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Education is possibly one of the most important social institutions that promise positive social changes in our society, especially when social order is at stake. However, often spaces for learning like our campuses can proliferate and shelter existing social inequalities in our society. More so, they can dictate the terms of the ‘desirable’ social order and exploit the oppressed to work towards the agendas of people with power for maintaining their often undemocratic, even sometimes autocratic status quos. 

Since we are introduced to education and its institutions very soon in our lives and often for some, the journey is an unending one, where knowledge and learning become an essential and indispensable part of their living, a diverse range of experiences accompany throughout and beyond their engagement with an institution, the people they meet, the books and study materials they read and the spaces they interact within. These can be productive or constructive, or can be obstructive, demotivating and at extreme cases, even fatalistic for some people. 

Also read: Harassments On Indian Campuses And The Apathy Of ICCs

Education and its institutions can be gendered, classist, ableist, sexist and parochial spaces of learning as much as they are a space for literacy and development. It is important to document even the most seemingly progressive spaces in our society, because they too are riddled with different kinds of prejudices that might not be overtly discernible. 

It is to note that when we say ‘campus’, we do not only refer to the conventional educational spaces such as schools, colleges and universities, but your private tuitions, home-learning spaces and religious educational institutions are also very much a part of your campus experiences. This is because not only have we been able to move out of traditional spaces of education and move into more modern, state/corporate regulated ones, but conversely, we also have preserved traditional methods of learning and unlearning, along with arrangements where both the private and the public spaces of education overlap (such as coaching facilities offered by various individuals or organisations). 

For August 2020, FII is looking for article submissions on the topic of Campus Experiences, to highlight the diverse range of encounters we often confront when we are a part of any educational institution or space for learning be it schools, universities, colleges, tuitions and home. Here are some possible pointers which might help you write your articles,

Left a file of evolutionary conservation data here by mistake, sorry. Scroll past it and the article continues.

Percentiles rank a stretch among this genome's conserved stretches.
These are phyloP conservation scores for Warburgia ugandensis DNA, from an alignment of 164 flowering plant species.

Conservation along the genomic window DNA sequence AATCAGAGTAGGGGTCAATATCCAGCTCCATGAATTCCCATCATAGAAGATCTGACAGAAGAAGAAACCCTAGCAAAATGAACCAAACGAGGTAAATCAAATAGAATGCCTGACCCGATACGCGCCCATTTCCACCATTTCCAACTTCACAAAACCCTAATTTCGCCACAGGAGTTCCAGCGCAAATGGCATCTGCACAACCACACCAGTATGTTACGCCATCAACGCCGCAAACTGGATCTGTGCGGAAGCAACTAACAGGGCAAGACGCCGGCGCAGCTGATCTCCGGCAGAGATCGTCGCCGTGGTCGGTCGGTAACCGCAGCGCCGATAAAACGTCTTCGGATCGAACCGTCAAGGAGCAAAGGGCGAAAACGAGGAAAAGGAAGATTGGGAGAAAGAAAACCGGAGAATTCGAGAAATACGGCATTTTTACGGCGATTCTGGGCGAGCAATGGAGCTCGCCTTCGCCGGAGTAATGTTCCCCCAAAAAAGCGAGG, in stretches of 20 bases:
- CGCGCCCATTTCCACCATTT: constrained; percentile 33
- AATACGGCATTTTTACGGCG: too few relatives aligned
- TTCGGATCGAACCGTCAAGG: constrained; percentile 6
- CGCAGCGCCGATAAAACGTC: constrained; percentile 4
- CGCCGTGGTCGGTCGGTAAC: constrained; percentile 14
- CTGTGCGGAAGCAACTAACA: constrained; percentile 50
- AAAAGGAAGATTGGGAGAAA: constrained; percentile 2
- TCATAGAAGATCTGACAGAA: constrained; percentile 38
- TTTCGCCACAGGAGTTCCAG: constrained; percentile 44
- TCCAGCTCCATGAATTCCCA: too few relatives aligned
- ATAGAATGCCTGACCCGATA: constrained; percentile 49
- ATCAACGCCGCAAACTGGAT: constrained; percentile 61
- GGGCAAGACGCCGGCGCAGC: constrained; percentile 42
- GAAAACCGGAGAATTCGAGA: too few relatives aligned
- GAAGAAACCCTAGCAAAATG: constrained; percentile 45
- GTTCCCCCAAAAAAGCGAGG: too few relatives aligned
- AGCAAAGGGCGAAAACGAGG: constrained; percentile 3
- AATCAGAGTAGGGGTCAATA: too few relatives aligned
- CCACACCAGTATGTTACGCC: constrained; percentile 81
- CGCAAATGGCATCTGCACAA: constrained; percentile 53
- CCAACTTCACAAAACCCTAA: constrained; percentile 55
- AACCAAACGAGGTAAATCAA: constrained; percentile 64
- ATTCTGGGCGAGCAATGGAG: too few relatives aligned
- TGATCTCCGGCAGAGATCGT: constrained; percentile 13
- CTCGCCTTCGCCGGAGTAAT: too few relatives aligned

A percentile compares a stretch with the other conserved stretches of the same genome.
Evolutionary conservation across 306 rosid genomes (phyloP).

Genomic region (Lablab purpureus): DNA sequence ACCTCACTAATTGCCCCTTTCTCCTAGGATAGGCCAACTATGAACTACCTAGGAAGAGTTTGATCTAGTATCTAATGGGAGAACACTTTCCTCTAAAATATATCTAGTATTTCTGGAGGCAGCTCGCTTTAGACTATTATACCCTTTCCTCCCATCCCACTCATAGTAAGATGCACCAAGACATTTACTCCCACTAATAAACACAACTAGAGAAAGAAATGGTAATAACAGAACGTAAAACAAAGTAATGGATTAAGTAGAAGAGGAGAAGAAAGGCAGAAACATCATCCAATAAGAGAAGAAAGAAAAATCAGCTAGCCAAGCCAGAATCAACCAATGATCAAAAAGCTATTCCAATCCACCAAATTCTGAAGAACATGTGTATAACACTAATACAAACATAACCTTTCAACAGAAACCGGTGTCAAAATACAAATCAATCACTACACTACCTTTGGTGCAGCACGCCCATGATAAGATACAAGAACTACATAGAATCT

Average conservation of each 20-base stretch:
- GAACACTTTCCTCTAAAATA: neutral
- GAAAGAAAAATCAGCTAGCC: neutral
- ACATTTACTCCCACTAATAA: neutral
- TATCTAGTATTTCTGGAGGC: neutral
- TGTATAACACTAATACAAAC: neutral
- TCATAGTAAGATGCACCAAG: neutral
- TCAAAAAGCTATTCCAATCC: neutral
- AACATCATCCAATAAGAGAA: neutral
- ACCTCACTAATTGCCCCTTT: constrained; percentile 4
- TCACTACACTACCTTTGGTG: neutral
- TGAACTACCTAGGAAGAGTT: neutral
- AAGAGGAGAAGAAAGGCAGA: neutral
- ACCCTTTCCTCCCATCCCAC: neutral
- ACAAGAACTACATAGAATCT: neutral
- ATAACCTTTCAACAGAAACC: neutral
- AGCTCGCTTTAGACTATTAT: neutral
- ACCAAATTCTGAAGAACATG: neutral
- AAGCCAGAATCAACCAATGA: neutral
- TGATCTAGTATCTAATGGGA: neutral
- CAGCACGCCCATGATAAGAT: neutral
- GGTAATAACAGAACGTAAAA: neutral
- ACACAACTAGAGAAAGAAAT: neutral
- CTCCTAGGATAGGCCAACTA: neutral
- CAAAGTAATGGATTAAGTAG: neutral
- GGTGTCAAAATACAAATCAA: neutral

1. Intersectionality—Caste, Class, Gender, Disability, Sexuality, Conflict In Educational Spaces—Access, Discrimination, Support etc. 
  2. Books, Discourses and Other Materials For Education
  3. Violence (Physical, Mental, Sexual, Symbolic) In Educational Institutions
  4. Violence in the Society And Its Impact on Education
  5. Spaces (Classrooms, Washrooms, Commute Vehicles)
  6. Health and Drugs Influence/Abuse
  7. Architecture and Buildings of Educational Spaces
  8. Positive Learning Experiences And Mentors 
  9. Pressure: Peer, Family, Society (The issue of merit)
  10. Love and Sexuality In Campus
  11. Funds, Scholarships and Finances For Education
  12. Slut shaming and Body Policing
  13. Students’ movements, protests and other resistances
  14. Value Education and The Ethics and Morality Discourse
  15. Religious Institutions and Education (Convents, Madrassas, Gurukuls)
  16. Role of Teachers, Administration and Authority
  17. People In Campuses (Janitors or Sanitation Workers, Commute Facilitators)
  18. Home and Family as Spaces for Learning and Unlearning
  19. Law and Policy In Educational Institutions
  20. Role of the State 

Also read: Exclusion In Education: Whose Campus Is It Anyway?

You can send us your submissions to pragya@feminisminindia.com. This list is not exhaustive. Please feel free to write about other topics, which we might have missed listing. We understand that some of you might be uncomfortable writing about your personal experiences. You can let us know in your submission mail whether you would want to remain Anonymous when we publish your articles.


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